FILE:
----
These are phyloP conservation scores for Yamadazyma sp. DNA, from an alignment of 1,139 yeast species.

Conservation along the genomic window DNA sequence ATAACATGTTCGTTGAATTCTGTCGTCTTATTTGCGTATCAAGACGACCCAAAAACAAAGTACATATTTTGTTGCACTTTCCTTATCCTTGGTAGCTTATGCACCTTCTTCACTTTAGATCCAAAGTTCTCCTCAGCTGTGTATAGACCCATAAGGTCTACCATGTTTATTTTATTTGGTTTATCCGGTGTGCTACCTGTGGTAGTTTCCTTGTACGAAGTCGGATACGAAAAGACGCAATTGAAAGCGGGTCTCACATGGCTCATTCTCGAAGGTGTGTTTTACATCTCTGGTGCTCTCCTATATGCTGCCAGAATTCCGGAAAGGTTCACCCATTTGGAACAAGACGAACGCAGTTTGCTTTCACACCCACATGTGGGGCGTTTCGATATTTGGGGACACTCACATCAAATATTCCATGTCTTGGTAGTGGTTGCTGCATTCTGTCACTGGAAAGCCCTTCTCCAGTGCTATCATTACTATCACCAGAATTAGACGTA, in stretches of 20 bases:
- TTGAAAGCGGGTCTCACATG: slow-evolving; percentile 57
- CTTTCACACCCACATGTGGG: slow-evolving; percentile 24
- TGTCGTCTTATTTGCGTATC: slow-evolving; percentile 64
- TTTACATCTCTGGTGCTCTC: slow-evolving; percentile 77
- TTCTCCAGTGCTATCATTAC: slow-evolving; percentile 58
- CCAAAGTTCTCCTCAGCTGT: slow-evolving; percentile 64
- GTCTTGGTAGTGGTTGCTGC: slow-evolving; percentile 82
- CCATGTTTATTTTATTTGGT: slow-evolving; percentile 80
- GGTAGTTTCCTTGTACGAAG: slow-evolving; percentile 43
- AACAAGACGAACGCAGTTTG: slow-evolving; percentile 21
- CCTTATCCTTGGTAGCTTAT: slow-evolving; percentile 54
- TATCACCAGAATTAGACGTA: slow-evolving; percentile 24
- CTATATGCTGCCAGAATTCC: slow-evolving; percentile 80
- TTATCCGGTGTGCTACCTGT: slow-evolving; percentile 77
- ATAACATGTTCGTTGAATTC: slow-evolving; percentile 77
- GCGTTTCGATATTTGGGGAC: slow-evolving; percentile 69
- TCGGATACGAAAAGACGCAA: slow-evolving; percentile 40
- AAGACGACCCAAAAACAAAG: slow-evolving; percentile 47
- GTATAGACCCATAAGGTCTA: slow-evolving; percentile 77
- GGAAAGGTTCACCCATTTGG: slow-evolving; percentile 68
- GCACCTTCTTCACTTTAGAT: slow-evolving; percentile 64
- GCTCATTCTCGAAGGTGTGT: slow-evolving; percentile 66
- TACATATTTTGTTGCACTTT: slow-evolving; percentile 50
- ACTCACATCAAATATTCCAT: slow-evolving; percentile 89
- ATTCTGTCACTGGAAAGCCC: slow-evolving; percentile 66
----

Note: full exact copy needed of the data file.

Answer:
These are phyloP conservation scores for Yamadazyma sp. DNA, from an alignment of 1,139 yeast species.

Conservation along the genomic window DNA sequence ATAACATGTTCGTTGAATTCTGTCGTCTTATTTGCGTATCAAGACGACCCAAAAACAAAGTACATATTTTGTTGCACTTTCCTTATCCTTGGTAGCTTATGCACCTTCTTCACTTTAGATCCAAAGTTCTCCTCAGCTGTGTATAGACCCATAAGGTCTACCATGTTTATTTTATTTGGTTTATCCGGTGTGCTACCTGTGGTAGTTTCCTTGTACGAAGTCGGATACGAAAAGACGCAATTGAAAGCGGGTCTCACATGGCTCATTCTCGAAGGTGTGTTTTACATCTCTGGTGCTCTCCTATATGCTGCCAGAATTCCGGAAAGGTTCACCCATTTGGAACAAGACGAACGCAGTTTGCTTTCACACCCACATGTGGGGCGTTTCGATATTTGGGGACACTCACATCAAATATTCCATGTCTTGGTAGTGGTTGCTGCATTCTGTCACTGGAAAGCCCTTCTCCAGTGCTATCATTACTATCACCAGAATTAGACGTA, in stretches of 20 bases:
- TTGAAAGCGGGTCTCACATG: slow-evolving; percentile 57
- CTTTCACACCCACATGTGGG: slow-evolving; percentile 24
- TGTCGTCTTATTTGCGTATC: slow-evolving; percentile 64
- TTTACATCTCTGGTGCTCTC: slow-evolving; percentile 77
- TTCTCCAGTGCTATCATTAC: slow-evolving; percentile 58
- CCAAAGTTCTCCTCAGCTGT: slow-evolving; percentile 64
- GTCTTGGTAGTGGTTGCTGC: slow-evolving; percentile 82
- CCATGTTTATTTTATTTGGT: slow-evolving; percentile 80
- GGTAGTTTCCTTGTACGAAG: slow-evolving; percentile 43
- AACAAGACGAACGCAGTTTG: slow-evolving; percentile 21
- CCTTATCCTTGGTAGCTTAT: slow-evolving; percentile 54
- TATCACCAGAATTAGACGTA: slow-evolving; percentile 24
- CTATATGCTGCCAGAATTCC: slow-evolving; percentile 80
- TTATCCGGTGTGCTACCTGT: slow-evolving; percentile 77
- ATAACATGTTCGTTGAATTC: slow-evolving; percentile 77
- GCGTTTCGATATTTGGGGAC: slow-evolving; percentile 69
- TCGGATACGAAAAGACGCAA: slow-evolving; percentile 40
- AAGACGACCCAAAAACAAAG: slow-evolving; percentile 47
- GTATAGACCCATAAGGTCTA: slow-evolving; percentile 77
- GGAAAGGTTCACCCATTTGG: slow-evolving; percentile 68
- GCACCTTCTTCACTTTAGAT: slow-evolving; percentile 64
- GCTCATTCTCGAAGGTGTGT: slow-evolving; percentile 66
- TACATATTTTGTTGCACTTT: slow-evolving; percentile 50
- ACTCACATCAAATATTCCAT: slow-evolving; percentile 89
- ATTCTGTCACTGGAAAGCCC: slow-evolving; percentile 66